Why is the BBC STILL so hideously biased on immigration?
By Sir Andrew Green
Chairman of Migration Watch UK
The Daily Mail, London, 15 April, 2011
David Cameron has just made the most important speech on immigration of any Prime Minister for many years.
He tackled the subject in a frank, open, comprehensive and factual manner, while remaining sensitive to the delicacy of the issues.
He set out a clear aim — to get net immigration down to tens of thousands — while disposing of the myth that EU migration would render this impossible.
He didn't shy away from describing the widespread abuse in the immigration system, whether by forced or sham marriages, bogus students, dodgy colleges, or dubious work permits.
This was a very significant contribution from a national leader addressing a sensitive issue that troubles a huge number of people in this country.
Yet if you had listened to Radio 4 you would not have known it. Their treatment of this story was abysmal. The Today Programme, the so-called jewel in the BBC's crown, introduced the item with a sound-bite from the BNP claiming that the Government had adopted their policies, but 20 years too late. How is that for a smear?
This was followed by a hostile interview with the Immigration Minister, Damian Green, in which the presenter accused the Prime Minister of making 'an anti-immigrant statement'.
What was he referring to? The Prime Minister's sin, apparently, was to say that 'real communities are bound by common experiences'.
His speech went on to say that 'communities are forged by friendship and conversation, knitted together by all the rituals of the neighbourhood, from the school run to the chat down the pub. All these bonds can take time. So real integration takes time.'
Most of us would think that this was a statement of common sense — not to say the blindingly obvious. But not, it seems if you work for Radio 4.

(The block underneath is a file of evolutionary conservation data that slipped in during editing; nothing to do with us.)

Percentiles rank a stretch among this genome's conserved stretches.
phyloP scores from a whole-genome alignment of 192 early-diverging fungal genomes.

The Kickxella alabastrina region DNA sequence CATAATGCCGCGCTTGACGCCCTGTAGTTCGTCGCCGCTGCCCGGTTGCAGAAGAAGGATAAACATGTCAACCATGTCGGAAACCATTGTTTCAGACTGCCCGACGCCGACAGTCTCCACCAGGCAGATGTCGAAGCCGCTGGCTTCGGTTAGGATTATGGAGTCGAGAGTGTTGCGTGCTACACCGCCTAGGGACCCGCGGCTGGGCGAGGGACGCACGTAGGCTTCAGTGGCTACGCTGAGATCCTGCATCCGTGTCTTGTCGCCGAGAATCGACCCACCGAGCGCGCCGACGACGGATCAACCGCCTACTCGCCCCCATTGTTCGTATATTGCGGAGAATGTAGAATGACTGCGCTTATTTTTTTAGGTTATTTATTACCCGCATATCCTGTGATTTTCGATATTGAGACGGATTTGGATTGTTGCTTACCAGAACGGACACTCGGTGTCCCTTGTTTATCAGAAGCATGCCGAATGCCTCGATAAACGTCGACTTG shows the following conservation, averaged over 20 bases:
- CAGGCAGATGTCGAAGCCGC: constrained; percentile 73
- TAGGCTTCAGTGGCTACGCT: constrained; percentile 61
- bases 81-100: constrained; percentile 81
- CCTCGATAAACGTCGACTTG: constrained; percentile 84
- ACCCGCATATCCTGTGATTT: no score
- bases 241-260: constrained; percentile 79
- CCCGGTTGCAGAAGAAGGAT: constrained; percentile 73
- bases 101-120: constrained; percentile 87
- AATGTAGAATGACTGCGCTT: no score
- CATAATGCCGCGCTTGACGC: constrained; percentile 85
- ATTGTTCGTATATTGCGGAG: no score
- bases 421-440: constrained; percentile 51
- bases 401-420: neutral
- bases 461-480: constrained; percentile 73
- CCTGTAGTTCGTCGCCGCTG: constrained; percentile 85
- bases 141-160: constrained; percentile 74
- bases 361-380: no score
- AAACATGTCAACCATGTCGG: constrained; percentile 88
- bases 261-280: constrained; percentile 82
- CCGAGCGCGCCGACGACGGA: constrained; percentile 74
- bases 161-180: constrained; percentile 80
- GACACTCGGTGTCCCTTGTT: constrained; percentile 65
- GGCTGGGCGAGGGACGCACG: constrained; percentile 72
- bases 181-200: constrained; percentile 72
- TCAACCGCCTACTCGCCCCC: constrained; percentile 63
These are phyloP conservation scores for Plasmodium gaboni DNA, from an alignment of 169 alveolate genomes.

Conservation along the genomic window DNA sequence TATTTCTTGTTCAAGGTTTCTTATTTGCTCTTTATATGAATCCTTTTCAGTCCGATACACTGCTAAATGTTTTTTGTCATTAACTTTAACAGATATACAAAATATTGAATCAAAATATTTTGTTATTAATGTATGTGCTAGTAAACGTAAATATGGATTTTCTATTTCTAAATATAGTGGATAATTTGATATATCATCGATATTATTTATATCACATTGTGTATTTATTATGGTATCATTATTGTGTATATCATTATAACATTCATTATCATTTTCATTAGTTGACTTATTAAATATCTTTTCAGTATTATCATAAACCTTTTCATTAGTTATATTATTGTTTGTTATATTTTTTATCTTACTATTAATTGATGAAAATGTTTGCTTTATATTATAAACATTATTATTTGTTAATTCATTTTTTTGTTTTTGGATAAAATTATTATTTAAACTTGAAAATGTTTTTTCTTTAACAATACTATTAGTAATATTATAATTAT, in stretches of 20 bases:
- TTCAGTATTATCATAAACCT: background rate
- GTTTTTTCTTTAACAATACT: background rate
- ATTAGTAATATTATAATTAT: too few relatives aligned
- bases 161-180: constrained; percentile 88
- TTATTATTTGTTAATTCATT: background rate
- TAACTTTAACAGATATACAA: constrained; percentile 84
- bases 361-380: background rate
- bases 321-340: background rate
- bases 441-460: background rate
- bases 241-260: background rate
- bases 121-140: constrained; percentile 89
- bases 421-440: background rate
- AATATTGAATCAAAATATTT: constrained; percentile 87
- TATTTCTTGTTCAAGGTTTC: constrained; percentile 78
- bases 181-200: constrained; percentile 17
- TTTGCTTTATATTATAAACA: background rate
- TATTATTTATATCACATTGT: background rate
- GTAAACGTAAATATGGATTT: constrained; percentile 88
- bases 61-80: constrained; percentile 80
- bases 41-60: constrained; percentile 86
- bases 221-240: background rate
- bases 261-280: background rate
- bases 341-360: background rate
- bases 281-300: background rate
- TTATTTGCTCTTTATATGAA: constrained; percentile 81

The rest of the interview bore so little relationship to the Prime Minister's speech that one wondered whether the presenter had even read it.
Next to weigh in was the BBC website which ignored a sensible contribution from the Lib-Dem spokesman, Tom Brake, later on the Today Programme.
Instead it led with a headline in which Vince Cable described the Prime Minister's speech as very unwise and risked 'inflaming extremism'. Nobody who had read the text could possibly draw such a conclusion, but the headline suited the BBC's agenda.
No surprise then that the World At One followed up with a discussion in which racism and extremism featured prominently.
One is left wondering how it is possible to have a sensible debate on immigration when the largest news organisation in the country is so hideously biased on this subject — to adopt the terminology of its former Director General Greg Dyke, who complained memorably that the corporation was 'hideously white'.
It would be wrong to tar the whole of the BBC with a Radio 4 brush. The BBC is a huge organisation. Some of their journalists are entirely professional, so are some of the editors.
Radio 5 Live, for example, are a good deal more responsive to public opinion on this issue; they know from their phone-ins where public opinion lies and they seem to be less inclined to talk down to their audience.
Nevertheless, there is a strong and widespread reluctance, particularly on Radio 4, to tackle the issue of immigration.
Like many on the Left — and I make the connection advisedly — they believe that anyone who raises the subject must have some racist motivation.
I was repeatedly asked by BBC interviewers whether it was racist to discuss the subject
The fact that 77 per cent of the population want to see immigration reduced, that 50 per cent want it reduced by a lot and that a majority of the ethnic communities also want it reduced, is simply waved away. The public, it seems, are racist or stupid or both.
This is not a new problem. Ten years ago, when I helped found MigrationWatch, an independent think-tank which monitors developments in and conducts research into immigration, we were virtually ignored by the BBC.